Many job seekers spend countless hours writing, polishing and blasting their resumes to dozens of companies. Then they wait, and wait, and never hear a thing.
That’s because human resources people and hiring managers receive heaps of resumes for any given job opening, and they end up missing, skipping or tossing a lot of them. However, it turns out there are things you can do to help ensure your resume is seen.

Career experts and a spokesperson for Glassdoor.com, a jobs and career community where people share information and opinions about their workplaces, weigh in.
“I think resumes end up in the resume black hole if the person just responds to a posting or ad and does nothing else,” says Anita Attridge, a Five O’Clock Club career and executive coach. “Today companies are receiving hundreds of resumes for each position and, due to the volume, are not acknowledging receipt of them. Most large and medium-size companies are using applicant tracking systems to screen resumes before a person looks at them. Smaller organizations many just review the ones they receive until they find enough qualified candidates and then set the other resumes aside.”

Rosemary Haefner, vice president of human resources at the jobs site CareerBuilder.com, says she suggests that candidates use the job posting to their advantage. “Use some of the same words and phrases that appear in the job posting in your resume,” she says. “The computer will then recognize them and move your resume toward the top of the pile because you will be a match. But don’t just cut and paste the job posting into your resume or cover letter. If the computer doesn’t catch it, the hiring manager definitely will, and it could hurt your chances of moving forward with an interview.”

Ruth Robbins, a certified career counselor with the Five O’Clock Club, agrees that using buzz words and key phrases that demonstrate you are a perfect fit for the job will help you get on the employer’s radar—but even with a perfectly tailored resume, there is no way to know if or when it will be reviewed by the hiring manager.
“The best way to make sure your resume is seen is by networking into the company,” Attridge says. “Let your networking contact know that you have applied for a position, and ask that person if he or she would send your resume to the H.R. department with an endorsement of you as a candidate. Another way is to try to determine who the hiring manager is and send a resume directly to that person, with a letter asking for an informational interview.”

Robbins agrees. “H.R. managers are often avalanched with resumes, so if you can find someone who works at the company who would be willing to hand in your resume directly to a hiring manager or interested influencer in the selection process, your chances of landing in the black hole [will shrink significantly],” she says.
Mary Elizabeth Bradford, an executive resume writer and author of the bestselling eBook series The Career Artisan, offers some alternative advice. “From what I have seen, what works best in any market is for the job seeker to take a pure, entrepreneurial approach to their job search process,” she says. “I think it would be futile to call H.R. and leave repeated voice messages. A better way is to contact a key decision maker through hard mail and follow up with a phone call. Go around H.R. That’s provocative, right? Well, it works.”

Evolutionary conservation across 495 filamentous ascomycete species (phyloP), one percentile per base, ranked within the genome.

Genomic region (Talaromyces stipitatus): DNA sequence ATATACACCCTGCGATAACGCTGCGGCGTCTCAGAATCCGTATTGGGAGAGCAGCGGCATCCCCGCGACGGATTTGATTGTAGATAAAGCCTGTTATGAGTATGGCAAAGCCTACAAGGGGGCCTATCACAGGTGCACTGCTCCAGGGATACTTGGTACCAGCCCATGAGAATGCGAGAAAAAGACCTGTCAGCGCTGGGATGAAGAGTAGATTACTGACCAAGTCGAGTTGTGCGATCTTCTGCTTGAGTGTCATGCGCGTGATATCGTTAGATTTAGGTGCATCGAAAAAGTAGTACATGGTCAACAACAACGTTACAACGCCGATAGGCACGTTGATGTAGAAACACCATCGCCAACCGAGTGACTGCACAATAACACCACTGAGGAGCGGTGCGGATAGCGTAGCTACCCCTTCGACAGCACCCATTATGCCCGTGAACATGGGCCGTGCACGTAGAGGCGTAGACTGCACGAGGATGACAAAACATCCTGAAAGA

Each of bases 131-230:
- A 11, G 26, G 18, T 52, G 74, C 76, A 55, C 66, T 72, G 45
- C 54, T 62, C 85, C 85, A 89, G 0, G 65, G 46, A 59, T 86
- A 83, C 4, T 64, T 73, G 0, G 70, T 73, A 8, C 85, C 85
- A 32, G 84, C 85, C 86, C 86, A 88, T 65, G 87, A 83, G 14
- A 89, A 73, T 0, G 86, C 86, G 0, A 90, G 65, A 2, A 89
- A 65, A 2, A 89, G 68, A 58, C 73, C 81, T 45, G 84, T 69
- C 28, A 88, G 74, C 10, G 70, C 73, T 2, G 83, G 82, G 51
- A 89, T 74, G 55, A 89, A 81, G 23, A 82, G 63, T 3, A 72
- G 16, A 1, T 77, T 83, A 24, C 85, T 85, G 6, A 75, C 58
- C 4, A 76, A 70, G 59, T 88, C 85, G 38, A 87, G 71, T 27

Samantha Zupan, a spokesperson for Glassdoor, agrees that it’s smart to look for more than one way to apply. “In addition to sending your resume through a company’s online job portal, also take the time to do some research and try to identify who the hiring manager may be. If you send a personalized note to the likely hiring manager, a good e-mail may get your resume pulled out of the stack.”
Zupan offers some additional advice:
Have someone proofread your resume. Sometimes it can be something as small as a typo that may turn off an employer and land you in the black hole, she says. “Before sending your resume, have at least one person you trust review it so that it can have a better chance of catching the eyes of the employer.”
Keep it simple. Avoid graphics and logos and other things that may “clog” how an applicant tracking system reads your resume, Zupan suggests.

Research the company’s hiring process. “Companies like Google and Facebook include specific insights into their interview process,” Zupan says. “For example, on the Google careers page, they let you know that one of their recruiters is the first to review your resume and that they look first at your qualifications and experience.” Thorough research can help you properly prepare to avoid the resume black hole.

I shared this Q& A over a year ago, I have since made some updates – enjoy!

Q: With the job market so competitive, getting beyond the resume to an interview is difficult. Resumes are screened by recruiters or systems – any advice on how to get noticed?